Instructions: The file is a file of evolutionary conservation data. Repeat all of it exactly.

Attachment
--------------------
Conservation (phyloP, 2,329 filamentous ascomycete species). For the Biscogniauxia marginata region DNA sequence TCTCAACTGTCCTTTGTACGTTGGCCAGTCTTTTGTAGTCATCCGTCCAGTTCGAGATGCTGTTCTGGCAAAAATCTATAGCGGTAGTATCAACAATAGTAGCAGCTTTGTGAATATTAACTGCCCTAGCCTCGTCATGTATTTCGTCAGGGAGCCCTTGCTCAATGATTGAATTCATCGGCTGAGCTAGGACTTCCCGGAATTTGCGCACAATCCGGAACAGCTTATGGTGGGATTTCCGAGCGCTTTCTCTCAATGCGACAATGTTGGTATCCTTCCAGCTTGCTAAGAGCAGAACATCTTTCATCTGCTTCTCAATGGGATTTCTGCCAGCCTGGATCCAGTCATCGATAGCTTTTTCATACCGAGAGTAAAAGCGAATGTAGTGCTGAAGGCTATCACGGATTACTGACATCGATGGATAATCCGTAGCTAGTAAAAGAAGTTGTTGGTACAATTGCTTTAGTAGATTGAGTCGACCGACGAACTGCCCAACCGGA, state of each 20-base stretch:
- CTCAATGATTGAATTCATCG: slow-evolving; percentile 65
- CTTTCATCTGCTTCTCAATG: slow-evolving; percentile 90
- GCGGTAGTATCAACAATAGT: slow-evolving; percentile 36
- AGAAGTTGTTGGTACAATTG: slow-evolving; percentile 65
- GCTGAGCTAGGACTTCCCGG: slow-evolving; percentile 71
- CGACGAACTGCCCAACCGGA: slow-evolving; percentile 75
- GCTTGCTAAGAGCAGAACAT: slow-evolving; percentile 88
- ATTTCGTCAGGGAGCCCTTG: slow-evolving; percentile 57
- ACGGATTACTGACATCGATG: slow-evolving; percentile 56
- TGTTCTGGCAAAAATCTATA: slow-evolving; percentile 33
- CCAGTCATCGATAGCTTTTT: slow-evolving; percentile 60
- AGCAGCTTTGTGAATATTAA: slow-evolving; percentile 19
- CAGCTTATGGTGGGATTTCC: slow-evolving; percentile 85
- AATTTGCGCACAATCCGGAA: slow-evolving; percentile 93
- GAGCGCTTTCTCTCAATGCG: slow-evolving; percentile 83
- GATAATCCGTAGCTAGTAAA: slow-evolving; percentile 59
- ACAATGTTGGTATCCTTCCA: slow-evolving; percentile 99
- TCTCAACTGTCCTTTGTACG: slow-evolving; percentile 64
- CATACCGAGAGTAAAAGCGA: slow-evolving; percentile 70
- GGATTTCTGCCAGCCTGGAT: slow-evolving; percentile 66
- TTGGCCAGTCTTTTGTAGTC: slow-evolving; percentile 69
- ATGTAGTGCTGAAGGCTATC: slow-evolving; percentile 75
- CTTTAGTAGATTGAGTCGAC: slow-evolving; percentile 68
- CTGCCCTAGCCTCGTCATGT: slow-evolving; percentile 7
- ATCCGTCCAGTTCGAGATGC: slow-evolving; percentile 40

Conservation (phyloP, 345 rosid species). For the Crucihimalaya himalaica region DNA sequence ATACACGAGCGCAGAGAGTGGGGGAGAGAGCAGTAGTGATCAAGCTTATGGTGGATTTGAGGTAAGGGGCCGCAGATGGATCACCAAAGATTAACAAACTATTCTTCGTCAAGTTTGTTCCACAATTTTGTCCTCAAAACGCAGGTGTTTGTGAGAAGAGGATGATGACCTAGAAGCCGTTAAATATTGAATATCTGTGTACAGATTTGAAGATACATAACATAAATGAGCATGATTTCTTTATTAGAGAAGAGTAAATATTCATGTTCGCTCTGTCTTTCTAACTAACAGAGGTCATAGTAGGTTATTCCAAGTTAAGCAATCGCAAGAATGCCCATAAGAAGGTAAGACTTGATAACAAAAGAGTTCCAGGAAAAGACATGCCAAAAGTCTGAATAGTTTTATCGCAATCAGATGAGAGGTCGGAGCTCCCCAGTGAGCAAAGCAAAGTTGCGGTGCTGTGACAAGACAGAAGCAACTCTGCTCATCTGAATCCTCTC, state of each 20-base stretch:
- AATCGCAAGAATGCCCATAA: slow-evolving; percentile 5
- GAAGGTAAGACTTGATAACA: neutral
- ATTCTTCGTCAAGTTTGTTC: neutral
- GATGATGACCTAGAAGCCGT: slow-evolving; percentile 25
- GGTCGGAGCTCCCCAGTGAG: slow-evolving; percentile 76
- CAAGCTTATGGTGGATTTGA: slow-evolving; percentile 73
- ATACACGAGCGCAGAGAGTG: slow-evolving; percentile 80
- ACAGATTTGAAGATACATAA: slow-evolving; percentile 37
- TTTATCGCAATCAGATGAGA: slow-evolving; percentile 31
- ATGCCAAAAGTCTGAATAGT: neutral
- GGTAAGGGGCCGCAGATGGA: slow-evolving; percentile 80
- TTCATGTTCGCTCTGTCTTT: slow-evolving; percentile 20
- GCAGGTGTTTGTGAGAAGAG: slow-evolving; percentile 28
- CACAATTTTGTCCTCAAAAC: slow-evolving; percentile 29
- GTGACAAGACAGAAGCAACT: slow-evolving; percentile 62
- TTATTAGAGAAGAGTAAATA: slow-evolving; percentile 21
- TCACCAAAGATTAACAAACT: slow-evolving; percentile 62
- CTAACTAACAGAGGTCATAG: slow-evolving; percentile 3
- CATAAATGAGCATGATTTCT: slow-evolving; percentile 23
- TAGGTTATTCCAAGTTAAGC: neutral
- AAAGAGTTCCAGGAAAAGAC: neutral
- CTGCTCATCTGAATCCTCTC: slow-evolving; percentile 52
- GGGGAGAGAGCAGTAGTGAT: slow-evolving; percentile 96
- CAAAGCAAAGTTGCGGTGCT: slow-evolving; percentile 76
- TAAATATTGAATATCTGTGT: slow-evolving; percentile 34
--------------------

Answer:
Conservation (phyloP, 2,329 filamentous ascomycete species). For the Biscogniauxia marginata region DNA sequence TCTCAACTGTCCTTTGTACGTTGGCCAGTCTTTTGTAGTCATCCGTCCAGTTCGAGATGCTGTTCTGGCAAAAATCTATAGCGGTAGTATCAACAATAGTAGCAGCTTTGTGAATATTAACTGCCCTAGCCTCGTCATGTATTTCGTCAGGGAGCCCTTGCTCAATGATTGAATTCATCGGCTGAGCTAGGACTTCCCGGAATTTGCGCACAATCCGGAACAGCTTATGGTGGGATTTCCGAGCGCTTTCTCTCAATGCGACAATGTTGGTATCCTTCCAGCTTGCTAAGAGCAGAACATCTTTCATCTGCTTCTCAATGGGATTTCTGCCAGCCTGGATCCAGTCATCGATAGCTTTTTCATACCGAGAGTAAAAGCGAATGTAGTGCTGAAGGCTATCACGGATTACTGACATCGATGGATAATCCGTAGCTAGTAAAAGAAGTTGTTGGTACAATTGCTTTAGTAGATTGAGTCGACCGACGAACTGCCCAACCGGA, state of each 20-base stretch:
- CTCAATGATTGAATTCATCG: slow-evolving; percentile 65
- CTTTCATCTGCTTCTCAATG: slow-evolving; percentile 90
- GCGGTAGTATCAACAATAGT: slow-evolving; percentile 36
- AGAAGTTGTTGGTACAATTG: slow-evolving; percentile 65
- GCTGAGCTAGGACTTCCCGG: slow-evolving; percentile 71
- CGACGAACTGCCCAACCGGA: slow-evolving; percentile 75
- GCTTGCTAAGAGCAGAACAT: slow-evolving; percentile 88
- ATTTCGTCAGGGAGCCCTTG: slow-evolving; percentile 57
- ACGGATTACTGACATCGATG: slow-evolving; percentile 56
- TGTTCTGGCAAAAATCTATA: slow-evolving; percentile 33
- CCAGTCATCGATAGCTTTTT: slow-evolving; percentile 60
- AGCAGCTTTGTGAATATTAA: slow-evolving; percentile 19
- CAGCTTATGGTGGGATTTCC: slow-evolving; percentile 85
- AATTTGCGCACAATCCGGAA: slow-evolving; percentile 93
- GAGCGCTTTCTCTCAATGCG: slow-evolving; percentile 83
- GATAATCCGTAGCTAGTAAA: slow-evolving; percentile 59
- ACAATGTTGGTATCCTTCCA: slow-evolving; percentile 99
- TCTCAACTGTCCTTTGTACG: slow-evolving; percentile 64
- CATACCGAGAGTAAAAGCGA: slow-evolving; percentile 70
- GGATTTCTGCCAGCCTGGAT: slow-evolving; percentile 66
- TTGGCCAGTCTTTTGTAGTC: slow-evolving; percentile 69
- ATGTAGTGCTGAAGGCTATC: slow-evolving; percentile 75
- CTTTAGTAGATTGAGTCGAC: slow-evolving; percentile 68
- CTGCCCTAGCCTCGTCATGT: slow-evolving; percentile 7
- ATCCGTCCAGTTCGAGATGC: slow-evolving; percentile 40

Conservation (phyloP, 345 rosid species). For the Crucihimalaya himalaica region DNA sequence ATACACGAGCGCAGAGAGTGGGGGAGAGAGCAGTAGTGATCAAGCTTATGGTGGATTTGAGGTAAGGGGCCGCAGATGGATCACCAAAGATTAACAAACTATTCTTCGTCAAGTTTGTTCCACAATTTTGTCCTCAAAACGCAGGTGTTTGTGAGAAGAGGATGATGACCTAGAAGCCGTTAAATATTGAATATCTGTGTACAGATTTGAAGATACATAACATAAATGAGCATGATTTCTTTATTAGAGAAGAGTAAATATTCATGTTCGCTCTGTCTTTCTAACTAACAGAGGTCATAGTAGGTTATTCCAAGTTAAGCAATCGCAAGAATGCCCATAAGAAGGTAAGACTTGATAACAAAAGAGTTCCAGGAAAAGACATGCCAAAAGTCTGAATAGTTTTATCGCAATCAGATGAGAGGTCGGAGCTCCCCAGTGAGCAAAGCAAAGTTGCGGTGCTGTGACAAGACAGAAGCAACTCTGCTCATCTGAATCCTCTC, state of each 20-base stretch:
- AATCGCAAGAATGCCCATAA: slow-evolving; percentile 5
- GAAGGTAAGACTTGATAACA: neutral
- ATTCTTCGTCAAGTTTGTTC: neutral
- GATGATGACCTAGAAGCCGT: slow-evolving; percentile 25
- GGTCGGAGCTCCCCAGTGAG: slow-evolving; percentile 76
- CAAGCTTATGGTGGATTTGA: slow-evolving; percentile 73
- ATACACGAGCGCAGAGAGTG: slow-evolving; percentile 80
- ACAGATTTGAAGATACATAA: slow-evolving; percentile 37
- TTTATCGCAATCAGATGAGA: slow-evolving; percentile 31
- ATGCCAAAAGTCTGAATAGT: neutral
- GGTAAGGGGCCGCAGATGGA: slow-evolving; percentile 80
- TTCATGTTCGCTCTGTCTTT: slow-evolving; percentile 20
- GCAGGTGTTTGTGAGAAGAG: slow-evolving; percentile 28
- CACAATTTTGTCCTCAAAAC: slow-evolving; percentile 29
- GTGACAAGACAGAAGCAACT: slow-evolving; percentile 62
- TTATTAGAGAAGAGTAAATA: slow-evolving; percentile 21
- TCACCAAAGATTAACAAACT: slow-evolving; percentile 62
- CTAACTAACAGAGGTCATAG: slow-evolving; percentile 3
- CATAAATGAGCATGATTTCT: slow-evolving; percentile 23
- TAGGTTATTCCAAGTTAAGC: neutral
- AAAGAGTTCCAGGAAAAGAC: neutral
- CTGCTCATCTGAATCCTCTC: slow-evolving; percentile 52
- GGGGAGAGAGCAGTAGTGAT: slow-evolving; percentile 96
- CAAAGCAAAGTTGCGGTGCT: slow-evolving; percentile 76
- TAAATATTGAATATCTGTGT: slow-evolving; percentile 34